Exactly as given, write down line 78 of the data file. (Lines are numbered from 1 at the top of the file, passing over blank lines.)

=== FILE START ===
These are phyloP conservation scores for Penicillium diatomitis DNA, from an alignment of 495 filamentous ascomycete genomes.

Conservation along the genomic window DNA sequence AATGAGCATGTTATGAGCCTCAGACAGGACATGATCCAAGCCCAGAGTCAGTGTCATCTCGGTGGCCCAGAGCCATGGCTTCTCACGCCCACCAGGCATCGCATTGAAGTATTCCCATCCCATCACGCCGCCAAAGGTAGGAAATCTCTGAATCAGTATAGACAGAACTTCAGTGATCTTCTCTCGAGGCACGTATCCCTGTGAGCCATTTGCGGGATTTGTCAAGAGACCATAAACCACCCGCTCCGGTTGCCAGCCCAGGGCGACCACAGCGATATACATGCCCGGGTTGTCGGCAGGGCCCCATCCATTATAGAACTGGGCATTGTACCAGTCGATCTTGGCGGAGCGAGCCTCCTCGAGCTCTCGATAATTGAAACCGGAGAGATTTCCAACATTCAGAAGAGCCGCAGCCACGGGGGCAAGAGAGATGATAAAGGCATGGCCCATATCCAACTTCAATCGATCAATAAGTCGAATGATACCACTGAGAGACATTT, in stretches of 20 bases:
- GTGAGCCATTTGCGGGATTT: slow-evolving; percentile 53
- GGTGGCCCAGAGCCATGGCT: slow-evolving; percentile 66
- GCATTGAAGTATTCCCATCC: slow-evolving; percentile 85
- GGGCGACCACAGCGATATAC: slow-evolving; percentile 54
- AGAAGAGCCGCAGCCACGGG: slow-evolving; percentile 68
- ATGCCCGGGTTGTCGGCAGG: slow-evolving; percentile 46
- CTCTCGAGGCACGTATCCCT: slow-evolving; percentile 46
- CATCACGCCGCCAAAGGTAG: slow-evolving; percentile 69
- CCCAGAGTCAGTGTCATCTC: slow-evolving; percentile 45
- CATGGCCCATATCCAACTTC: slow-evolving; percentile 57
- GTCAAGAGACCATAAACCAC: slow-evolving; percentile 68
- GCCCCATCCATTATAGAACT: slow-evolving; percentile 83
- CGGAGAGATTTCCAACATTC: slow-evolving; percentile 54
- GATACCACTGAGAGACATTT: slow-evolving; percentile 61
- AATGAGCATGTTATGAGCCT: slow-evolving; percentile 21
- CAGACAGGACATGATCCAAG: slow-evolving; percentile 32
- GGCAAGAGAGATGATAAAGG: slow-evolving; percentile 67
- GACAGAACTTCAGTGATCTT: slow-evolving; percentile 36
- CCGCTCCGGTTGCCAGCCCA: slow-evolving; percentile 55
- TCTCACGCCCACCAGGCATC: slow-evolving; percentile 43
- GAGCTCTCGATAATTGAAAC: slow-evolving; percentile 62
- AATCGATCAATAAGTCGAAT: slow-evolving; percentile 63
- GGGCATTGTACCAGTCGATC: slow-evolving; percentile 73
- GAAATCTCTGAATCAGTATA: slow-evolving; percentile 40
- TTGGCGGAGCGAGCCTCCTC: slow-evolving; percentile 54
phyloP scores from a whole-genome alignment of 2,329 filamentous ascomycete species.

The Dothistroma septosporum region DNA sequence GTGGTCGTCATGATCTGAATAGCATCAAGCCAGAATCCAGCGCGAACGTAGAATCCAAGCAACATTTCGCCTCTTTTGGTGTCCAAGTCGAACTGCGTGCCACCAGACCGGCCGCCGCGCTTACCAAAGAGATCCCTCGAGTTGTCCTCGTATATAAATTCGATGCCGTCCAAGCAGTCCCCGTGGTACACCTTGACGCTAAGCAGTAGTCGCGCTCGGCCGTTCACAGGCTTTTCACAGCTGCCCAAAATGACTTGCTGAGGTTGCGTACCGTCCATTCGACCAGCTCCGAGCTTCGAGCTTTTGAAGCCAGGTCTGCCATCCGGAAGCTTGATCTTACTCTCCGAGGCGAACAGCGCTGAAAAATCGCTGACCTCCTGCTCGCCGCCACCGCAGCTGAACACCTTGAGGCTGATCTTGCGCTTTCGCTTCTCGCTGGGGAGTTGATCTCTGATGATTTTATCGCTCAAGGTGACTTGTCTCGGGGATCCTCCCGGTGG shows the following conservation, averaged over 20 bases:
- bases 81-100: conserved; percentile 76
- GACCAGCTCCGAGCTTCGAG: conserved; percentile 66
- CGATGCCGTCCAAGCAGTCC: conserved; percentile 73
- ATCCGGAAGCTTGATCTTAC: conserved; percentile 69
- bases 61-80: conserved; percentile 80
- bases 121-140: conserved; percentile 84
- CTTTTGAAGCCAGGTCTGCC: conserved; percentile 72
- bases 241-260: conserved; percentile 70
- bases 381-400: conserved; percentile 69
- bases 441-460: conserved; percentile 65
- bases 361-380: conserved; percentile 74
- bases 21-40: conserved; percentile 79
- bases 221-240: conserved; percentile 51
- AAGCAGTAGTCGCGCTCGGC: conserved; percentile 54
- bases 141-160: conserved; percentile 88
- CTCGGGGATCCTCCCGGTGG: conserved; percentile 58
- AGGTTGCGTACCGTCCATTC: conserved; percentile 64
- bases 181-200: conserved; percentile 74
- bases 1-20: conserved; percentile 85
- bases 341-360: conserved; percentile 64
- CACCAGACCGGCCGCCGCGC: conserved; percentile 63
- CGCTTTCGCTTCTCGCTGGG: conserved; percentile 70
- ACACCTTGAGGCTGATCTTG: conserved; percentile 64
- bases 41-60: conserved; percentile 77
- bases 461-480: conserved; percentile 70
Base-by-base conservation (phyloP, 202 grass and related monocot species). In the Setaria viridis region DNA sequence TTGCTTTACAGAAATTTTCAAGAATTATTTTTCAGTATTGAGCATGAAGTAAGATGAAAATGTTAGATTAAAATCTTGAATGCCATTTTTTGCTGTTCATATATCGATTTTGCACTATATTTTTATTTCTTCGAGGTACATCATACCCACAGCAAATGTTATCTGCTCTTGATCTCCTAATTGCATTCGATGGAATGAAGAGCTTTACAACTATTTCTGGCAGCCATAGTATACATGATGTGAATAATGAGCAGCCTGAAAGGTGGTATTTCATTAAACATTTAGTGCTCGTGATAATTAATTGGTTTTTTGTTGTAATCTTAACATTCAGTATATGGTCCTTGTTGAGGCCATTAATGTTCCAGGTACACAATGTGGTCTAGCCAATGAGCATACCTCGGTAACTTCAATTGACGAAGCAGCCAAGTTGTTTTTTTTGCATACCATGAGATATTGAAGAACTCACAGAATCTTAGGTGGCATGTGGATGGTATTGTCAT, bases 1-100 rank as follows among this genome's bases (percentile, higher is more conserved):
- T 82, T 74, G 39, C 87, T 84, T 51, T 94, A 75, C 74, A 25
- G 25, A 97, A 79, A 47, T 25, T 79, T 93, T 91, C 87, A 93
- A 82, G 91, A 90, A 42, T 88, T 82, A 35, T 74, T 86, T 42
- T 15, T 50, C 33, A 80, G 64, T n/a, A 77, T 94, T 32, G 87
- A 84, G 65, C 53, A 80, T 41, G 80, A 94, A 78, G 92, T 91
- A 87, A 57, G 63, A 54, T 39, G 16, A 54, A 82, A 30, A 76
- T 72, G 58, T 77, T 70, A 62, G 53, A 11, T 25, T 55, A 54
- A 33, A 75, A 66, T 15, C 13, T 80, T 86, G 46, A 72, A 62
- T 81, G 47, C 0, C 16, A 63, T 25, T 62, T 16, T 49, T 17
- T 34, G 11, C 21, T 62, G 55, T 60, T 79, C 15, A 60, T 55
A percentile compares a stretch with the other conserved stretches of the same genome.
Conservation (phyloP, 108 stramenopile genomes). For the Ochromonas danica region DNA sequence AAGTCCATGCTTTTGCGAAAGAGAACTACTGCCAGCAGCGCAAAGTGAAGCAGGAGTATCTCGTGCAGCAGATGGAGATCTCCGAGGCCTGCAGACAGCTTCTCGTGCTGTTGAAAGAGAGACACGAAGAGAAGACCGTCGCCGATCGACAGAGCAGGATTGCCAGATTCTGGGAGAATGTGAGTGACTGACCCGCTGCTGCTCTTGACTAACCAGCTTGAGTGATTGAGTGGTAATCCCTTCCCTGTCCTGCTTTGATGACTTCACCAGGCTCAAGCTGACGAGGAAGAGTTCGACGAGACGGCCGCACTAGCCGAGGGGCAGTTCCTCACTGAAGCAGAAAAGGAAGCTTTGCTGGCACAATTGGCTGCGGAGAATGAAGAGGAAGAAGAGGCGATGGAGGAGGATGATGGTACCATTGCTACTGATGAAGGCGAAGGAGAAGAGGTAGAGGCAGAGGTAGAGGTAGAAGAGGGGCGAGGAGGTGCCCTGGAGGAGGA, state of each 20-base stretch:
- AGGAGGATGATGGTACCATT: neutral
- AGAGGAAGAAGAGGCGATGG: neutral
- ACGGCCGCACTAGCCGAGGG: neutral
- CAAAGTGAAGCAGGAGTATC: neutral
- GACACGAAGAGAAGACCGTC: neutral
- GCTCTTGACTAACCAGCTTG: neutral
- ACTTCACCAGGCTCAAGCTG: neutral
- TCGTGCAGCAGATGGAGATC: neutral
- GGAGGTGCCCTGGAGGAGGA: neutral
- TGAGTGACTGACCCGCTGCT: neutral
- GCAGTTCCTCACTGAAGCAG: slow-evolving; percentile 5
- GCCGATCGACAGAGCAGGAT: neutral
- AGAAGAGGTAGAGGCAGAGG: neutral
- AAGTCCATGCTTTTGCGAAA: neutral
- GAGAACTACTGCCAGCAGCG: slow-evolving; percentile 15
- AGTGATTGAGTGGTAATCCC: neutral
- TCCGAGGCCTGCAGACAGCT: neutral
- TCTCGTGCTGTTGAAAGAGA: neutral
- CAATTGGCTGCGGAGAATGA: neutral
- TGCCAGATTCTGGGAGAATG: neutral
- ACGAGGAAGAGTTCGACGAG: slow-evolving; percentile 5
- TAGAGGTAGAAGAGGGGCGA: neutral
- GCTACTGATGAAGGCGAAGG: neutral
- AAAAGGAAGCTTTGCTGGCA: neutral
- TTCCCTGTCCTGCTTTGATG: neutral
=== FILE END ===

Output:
- GCAGTTCCTCACTGAAGCAG: slow-evolving; percentile 5